Image analysis extracts quantitative information from an image. A high-contrast image of some electronic parts might be made, for example, with each part labeled with a unique color so that the position of each part is found by examining pixels of one color. The part positions might be used to guide a robot in picking up the parts. Other measurements include the area of each part, their outline shape, and orientation. Images are also analyzed for statistical information, such as the dispersal of pixel-intensity values. Image analysis often replaces or assists human vision in inspection and machine-vision tasks, where it can make precise and rapid measurements on images that are difficult for human vision.
Image-recognition algorithms attempt automatically to find and identify parts or objects within an image. Typical recognition tasks are not this simple, and often require finding and recognizing objects in cluttered and degraded images. One recognition method compares images of the objects with every area of a sample image. If a template matches some area of the sample image, the image might contain the corresponding object. Unfortunately, the match is usually imperfect due to image noise, object variation, object rotation, changes in lighting, and other factors and so statistical methods are used to decide if the match is valid.
Often the recognition can be made more reliable by using “feature detectors” or “matched filters” to amplify or find specific image features that contain unique or important information about the objects. The resulting features, measurements, or images are examined for patterns that match the various objects. This examination might use pattern analysis methods to recognize reliably the objects in the image.
Image compression reduces the amount of information required to store or transmit a digital image. Compression is called “losses” when the original digital image can be exactly reconstructed from the compressed image. It is called “lossy” when information is lost and the original image can be only approximately reconstructed. Because pixel values often similar to or used with adjacent pixel values, an image can be compressed by removing these correlations.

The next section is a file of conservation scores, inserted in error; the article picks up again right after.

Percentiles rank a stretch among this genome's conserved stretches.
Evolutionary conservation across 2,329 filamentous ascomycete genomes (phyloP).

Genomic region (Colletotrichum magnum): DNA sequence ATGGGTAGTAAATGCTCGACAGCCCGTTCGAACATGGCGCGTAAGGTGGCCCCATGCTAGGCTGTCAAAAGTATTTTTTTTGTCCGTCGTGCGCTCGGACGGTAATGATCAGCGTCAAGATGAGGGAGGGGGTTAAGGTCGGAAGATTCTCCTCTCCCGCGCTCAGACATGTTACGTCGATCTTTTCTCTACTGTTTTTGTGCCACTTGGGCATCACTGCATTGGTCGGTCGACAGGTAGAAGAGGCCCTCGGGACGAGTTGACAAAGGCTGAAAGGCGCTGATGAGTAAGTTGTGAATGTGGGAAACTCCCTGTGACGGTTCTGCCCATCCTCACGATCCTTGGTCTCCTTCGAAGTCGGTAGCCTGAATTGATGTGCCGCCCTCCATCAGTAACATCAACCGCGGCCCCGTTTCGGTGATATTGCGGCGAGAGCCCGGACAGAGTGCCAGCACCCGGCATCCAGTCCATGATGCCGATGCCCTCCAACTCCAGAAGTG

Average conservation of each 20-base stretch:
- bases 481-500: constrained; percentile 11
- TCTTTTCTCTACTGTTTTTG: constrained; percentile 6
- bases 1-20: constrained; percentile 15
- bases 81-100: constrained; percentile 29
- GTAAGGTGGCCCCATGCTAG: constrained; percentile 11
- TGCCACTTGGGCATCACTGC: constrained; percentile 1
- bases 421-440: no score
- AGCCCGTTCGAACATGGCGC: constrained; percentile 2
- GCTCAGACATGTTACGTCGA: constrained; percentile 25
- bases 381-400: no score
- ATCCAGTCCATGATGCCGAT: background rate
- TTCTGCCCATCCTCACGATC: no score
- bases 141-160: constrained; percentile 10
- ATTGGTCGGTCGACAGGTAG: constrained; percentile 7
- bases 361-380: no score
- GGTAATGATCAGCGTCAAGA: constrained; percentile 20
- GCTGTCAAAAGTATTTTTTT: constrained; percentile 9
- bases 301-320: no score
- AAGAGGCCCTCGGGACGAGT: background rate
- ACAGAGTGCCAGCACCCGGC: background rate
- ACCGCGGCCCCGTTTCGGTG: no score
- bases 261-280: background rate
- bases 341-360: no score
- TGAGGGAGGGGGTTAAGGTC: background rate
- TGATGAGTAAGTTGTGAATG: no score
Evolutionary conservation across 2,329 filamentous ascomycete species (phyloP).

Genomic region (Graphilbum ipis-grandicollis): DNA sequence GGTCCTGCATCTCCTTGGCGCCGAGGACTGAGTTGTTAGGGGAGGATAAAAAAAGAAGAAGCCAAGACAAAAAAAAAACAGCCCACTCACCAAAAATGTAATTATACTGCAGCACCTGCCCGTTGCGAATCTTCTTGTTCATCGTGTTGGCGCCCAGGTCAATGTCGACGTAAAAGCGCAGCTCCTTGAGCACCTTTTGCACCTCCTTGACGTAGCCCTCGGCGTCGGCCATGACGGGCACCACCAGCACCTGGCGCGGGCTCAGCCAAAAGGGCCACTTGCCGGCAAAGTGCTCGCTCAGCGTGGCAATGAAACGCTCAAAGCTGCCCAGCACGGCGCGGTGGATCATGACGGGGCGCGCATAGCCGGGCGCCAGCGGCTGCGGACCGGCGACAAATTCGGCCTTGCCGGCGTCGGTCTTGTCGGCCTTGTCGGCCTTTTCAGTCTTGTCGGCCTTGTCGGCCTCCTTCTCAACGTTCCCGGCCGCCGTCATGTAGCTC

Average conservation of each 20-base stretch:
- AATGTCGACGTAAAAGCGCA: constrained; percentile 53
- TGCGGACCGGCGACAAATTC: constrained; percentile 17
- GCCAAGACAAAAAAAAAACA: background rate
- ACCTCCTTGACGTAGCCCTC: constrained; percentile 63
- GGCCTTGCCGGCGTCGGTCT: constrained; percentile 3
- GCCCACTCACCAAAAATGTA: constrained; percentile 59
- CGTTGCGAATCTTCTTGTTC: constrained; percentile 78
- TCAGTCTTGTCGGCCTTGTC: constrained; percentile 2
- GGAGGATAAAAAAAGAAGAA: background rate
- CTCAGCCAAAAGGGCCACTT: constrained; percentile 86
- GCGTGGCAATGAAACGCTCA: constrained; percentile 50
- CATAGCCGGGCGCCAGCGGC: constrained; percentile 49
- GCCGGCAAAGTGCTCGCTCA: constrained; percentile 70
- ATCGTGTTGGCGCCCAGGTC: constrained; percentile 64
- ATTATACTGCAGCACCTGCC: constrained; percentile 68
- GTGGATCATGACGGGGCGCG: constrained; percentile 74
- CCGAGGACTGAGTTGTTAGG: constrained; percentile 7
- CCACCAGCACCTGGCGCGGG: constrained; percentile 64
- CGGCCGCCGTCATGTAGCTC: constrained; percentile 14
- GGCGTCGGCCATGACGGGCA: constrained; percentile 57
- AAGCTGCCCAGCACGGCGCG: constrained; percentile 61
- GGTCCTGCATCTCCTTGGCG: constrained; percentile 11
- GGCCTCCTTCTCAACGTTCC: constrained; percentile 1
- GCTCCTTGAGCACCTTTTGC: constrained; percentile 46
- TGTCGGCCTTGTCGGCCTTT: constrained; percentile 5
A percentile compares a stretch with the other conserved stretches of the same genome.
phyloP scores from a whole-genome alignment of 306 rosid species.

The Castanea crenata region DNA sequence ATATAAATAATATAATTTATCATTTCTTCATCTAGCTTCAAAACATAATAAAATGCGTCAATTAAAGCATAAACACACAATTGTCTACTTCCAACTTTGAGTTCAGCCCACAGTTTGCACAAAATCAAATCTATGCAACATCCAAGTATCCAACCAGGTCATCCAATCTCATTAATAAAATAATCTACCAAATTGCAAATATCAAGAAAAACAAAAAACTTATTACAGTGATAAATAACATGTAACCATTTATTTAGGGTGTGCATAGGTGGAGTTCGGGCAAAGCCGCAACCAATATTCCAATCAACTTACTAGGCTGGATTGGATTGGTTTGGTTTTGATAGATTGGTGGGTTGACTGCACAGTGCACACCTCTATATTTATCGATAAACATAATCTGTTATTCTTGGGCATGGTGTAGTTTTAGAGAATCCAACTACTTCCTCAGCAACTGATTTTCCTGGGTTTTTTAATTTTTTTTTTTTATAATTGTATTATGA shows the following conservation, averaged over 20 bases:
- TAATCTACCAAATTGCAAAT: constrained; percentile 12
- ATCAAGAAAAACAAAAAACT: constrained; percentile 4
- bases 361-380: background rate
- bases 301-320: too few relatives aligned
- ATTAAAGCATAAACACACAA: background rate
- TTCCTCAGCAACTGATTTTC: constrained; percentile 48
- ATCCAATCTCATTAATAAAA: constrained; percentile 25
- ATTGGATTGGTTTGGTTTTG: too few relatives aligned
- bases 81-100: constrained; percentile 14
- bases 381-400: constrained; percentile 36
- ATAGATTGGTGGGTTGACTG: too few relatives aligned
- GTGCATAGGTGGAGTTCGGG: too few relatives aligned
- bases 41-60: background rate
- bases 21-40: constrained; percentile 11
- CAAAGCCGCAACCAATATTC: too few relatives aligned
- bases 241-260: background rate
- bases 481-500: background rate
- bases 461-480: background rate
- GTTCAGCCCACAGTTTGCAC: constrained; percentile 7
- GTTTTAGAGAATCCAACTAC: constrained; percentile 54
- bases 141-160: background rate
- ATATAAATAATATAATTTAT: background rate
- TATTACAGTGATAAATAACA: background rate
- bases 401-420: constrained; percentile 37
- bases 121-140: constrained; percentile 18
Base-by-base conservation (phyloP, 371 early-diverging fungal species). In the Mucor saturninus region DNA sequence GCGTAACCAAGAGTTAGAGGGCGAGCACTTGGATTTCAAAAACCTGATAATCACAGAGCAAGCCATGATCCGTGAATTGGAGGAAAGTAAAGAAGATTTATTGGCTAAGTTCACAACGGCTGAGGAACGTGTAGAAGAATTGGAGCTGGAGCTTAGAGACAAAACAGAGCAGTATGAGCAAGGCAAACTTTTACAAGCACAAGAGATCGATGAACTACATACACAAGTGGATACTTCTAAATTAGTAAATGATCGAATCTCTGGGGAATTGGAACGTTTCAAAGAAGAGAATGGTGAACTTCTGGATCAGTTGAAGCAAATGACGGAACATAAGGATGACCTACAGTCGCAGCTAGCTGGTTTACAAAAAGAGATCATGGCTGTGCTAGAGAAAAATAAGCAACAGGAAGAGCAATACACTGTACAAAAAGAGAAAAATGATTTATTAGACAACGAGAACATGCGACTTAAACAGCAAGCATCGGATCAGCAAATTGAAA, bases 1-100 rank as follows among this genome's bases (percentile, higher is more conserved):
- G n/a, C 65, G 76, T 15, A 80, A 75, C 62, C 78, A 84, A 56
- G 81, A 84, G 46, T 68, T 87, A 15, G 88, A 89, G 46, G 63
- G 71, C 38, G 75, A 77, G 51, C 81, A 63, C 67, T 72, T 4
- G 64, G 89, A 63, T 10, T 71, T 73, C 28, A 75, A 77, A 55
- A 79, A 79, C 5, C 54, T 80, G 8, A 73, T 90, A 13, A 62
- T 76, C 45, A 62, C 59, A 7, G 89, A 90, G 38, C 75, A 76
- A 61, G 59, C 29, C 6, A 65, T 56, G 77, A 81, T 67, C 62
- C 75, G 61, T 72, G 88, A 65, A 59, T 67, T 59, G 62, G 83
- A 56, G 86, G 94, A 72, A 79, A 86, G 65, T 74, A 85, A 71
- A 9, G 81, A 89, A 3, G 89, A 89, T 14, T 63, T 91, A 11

Compression is used when image storage is expensive or a large number of images must be stored, and when the image must be transmitted over a limited or expensive communication channel. For example, hospitals generate thousands of images (X-rays, CAT scans, sonograms, and ECT), and the digital storage required for these images can be dramatically reduced by compression. In this case, compression might be used to insure that no clinically important details are lost from the image. IMAGE EDITING
Image processing is used to edit images, perhaps for use in a magazine. Image editing uses many of the methods from image enhancement and restoration, such as removing image blur (or adding blur) and changing the location of pixels. For example, an element in an image might be “cut” out, reduced in size, and inserted (”pasted”) in another image. The edges of the inserted image differ in intensity and might be noticed. To remove this unwanted edge, the inserted image is smoothly blended (blurred) into the background by averaging pixel-intensity values across the edges.
Color digital images are composed of three images, so each pixel might have red, green, and blue intensity values. Items in the image can be selected and their color modified by changing the balance of these values. Image editing and compression are used in document image processing, where documents such as text, photographs, and drawings are converted to digital images. Once digitized, these images are easy to edit, store, and transmit and can efficiently replace paper in many applications.